Monday, November 16, 2009

Raise a Glass to San Martino

After what seemed like an endless week of dreary grayness and relentless rain, the sun found its way back and the weekend turned into a beautiful display of blue skies and brilliant autumn leaves.  A classic Indian Summer, or as they say in Italy, l'estate di San Martino (Saint Martin's Summer).

What does a return of sunny warmth in late autumn have to do with Saint Martin, you ask?  His feast day is November 11, when it is quite common to see this welcome weather phenomenon take place.  A folk saying goes, "l'estate di San Martino dura tre giorni e un pochino."  (St. Martin's Summer last three days, maybe more.) 

San Martino was one of the Church's first non-martyred saints to be beatified.  He was born in a Roman province in what is modern-day Hungary, a Roman citizen whose father was an army officer in the Imperial guard.  Martino himself was pressed into service and was attached to a cermonial cavalry unit assigned to guard the Emperor, before giving up his commission as an officer and its certain wealth to become a monk.  He is the patron saint of soldiers and wine makers.



The wine-maker part is why San Martino is so widely revered in Italy.  You see, the feast of San Martino is the traditional day to open the casks of newly-made wine for a first taste of the year's vintage.  The grapes were picked and pressed in August and September so they've been in the vats and undergoing the fermentation process for about two months.  Everyone likes to get some of the fruity, juicy immature wine, just because it's a temporary taste treat. 

My friend Serafino, a sommelier who has worked in the Italian wine industry for more than 50 years, says that the tasting opportunity on San Martino gives them an indication of the quality and characteristics of the year's vintage, a preview of what is to come.  That may be, but it is also a good excuse for an autumnal party.

"A San Martino tutto il mosto e` gia` vino," our landlord Guerino told us as a way of inviting us to his cantina for a festa di San Martino.  By November 11 all the grape must has already become wine, albeit "new wine".  Vino nuovo differs from vino Novello although the lines seem to have blurred in recent years as Novello (or French nouveau) has gained in popularity.  According to Serafino, vino nuovo is just that, new wine that is siphoned directly out of the vat.  Novello, on the other hand, is produced by a method known as carbonic maceration, a process initiated by Louis Pasteur, whereby carbon dioxide is pumped into a tank of grapes to ferment them.  "Vino Novello," he said, "is produced as a novelty.  It is bottled and distributed, and must be drunk young, no later than the end of the year."  It has the same grapey, juice-like flavors but is produced specifically as Novello.  It is a consumer short-run wine. 



Vino nuovo is, instead, just the normal wine that the vintner is creating but it is being "previewed" and consumed while it is "new".  Most of the wine will be left in the vats to age properly, then placed in barrels for wood aging and refining, to be bottled next year (or a few years down the line, depending on the grape varietal and end goal of the vintner).  True vino nuovo is rarely bottled; it is sold sfuso, ("loose") to customers who bring their jugs to the winery for a fill-up.  Serafino splits hairs over this issue, though many people -even in Italy- use the term novello to indicate either type of new (young) wine.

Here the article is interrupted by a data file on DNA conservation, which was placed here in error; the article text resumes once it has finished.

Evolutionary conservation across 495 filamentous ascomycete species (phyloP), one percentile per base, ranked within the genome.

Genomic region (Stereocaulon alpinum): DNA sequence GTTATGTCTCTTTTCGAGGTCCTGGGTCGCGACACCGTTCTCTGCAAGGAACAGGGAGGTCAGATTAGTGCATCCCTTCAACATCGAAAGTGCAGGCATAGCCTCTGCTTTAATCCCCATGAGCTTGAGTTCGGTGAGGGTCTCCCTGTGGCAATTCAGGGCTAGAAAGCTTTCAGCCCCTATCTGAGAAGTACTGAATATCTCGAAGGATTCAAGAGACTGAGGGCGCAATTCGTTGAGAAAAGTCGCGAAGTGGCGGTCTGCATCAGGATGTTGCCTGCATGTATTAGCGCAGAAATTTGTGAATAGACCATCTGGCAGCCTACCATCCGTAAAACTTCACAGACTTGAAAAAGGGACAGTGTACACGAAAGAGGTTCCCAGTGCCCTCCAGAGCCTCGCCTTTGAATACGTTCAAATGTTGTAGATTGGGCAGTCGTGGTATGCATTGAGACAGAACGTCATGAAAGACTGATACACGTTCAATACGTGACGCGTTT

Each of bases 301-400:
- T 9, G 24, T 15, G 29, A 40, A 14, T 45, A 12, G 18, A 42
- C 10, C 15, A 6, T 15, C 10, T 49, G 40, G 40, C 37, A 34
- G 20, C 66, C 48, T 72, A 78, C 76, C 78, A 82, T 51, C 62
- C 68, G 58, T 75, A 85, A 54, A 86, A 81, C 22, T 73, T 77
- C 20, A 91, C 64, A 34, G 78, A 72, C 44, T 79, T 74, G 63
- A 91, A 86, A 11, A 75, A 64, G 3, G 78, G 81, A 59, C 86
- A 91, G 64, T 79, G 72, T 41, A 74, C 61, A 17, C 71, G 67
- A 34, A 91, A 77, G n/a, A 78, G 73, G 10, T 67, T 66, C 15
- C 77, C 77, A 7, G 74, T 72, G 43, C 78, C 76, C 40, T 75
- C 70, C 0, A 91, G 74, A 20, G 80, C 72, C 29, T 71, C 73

Guerino invited us annually to his San Martino parties where the menu tradizionale was grilled homemade sausages, fire-roasted chestnuts, bruschetta doused in newly-pressed olive oil, and (of course!) his homemade vino nuovo.  This type of festa is common, and all over Italy there are sagras dedicated to chestnuts and new wine.  Some regions hold more formal Cantine Aperte events, where wineries open their doors for full-blown tasting parties, holding the glasses under the spigot and toasting the patron saint of wine makers, San Martino.

Related Posts:

La Sagra e i Soci

The Fruit of Autunno (Or, all about chestnuts)

Fairs and Festas




6 comments:

J.Doe said...

I'd like a nice glass of vino della casa (at restaurants in Italy) whether it's nuovo, novello, or vecchio......the house wines were ALWAYS good and cheap. Here in the US if the wine is cheap it is usually not good.

Evey said...

What a great story, full on info, yeah, Valeria and Bruno!

Laura said...

Ciao Valerie! Great post! I learned so much about this time of year in Italy. Tante grazie!

Valerie said...

J. - I'd like one, too! We had amazingly few "duds" among the house wines we've consumed through the years. They can be quite impressive as well as cheap!

Evey - Ciao bella! Glad you enjoyed it.

Laura - We always say that every day is a learning experience in Italy. So much to take in and discover. Autumn is my favorite time of year.

rob said...

Ciao Valerie, I love Novello, it has the smell of Fall..

nyc/caribbean ragazza said...

great post.

I think I need to buy some wine for dinner.

Like you and J. Doe, I have had very good luck with the house wines here.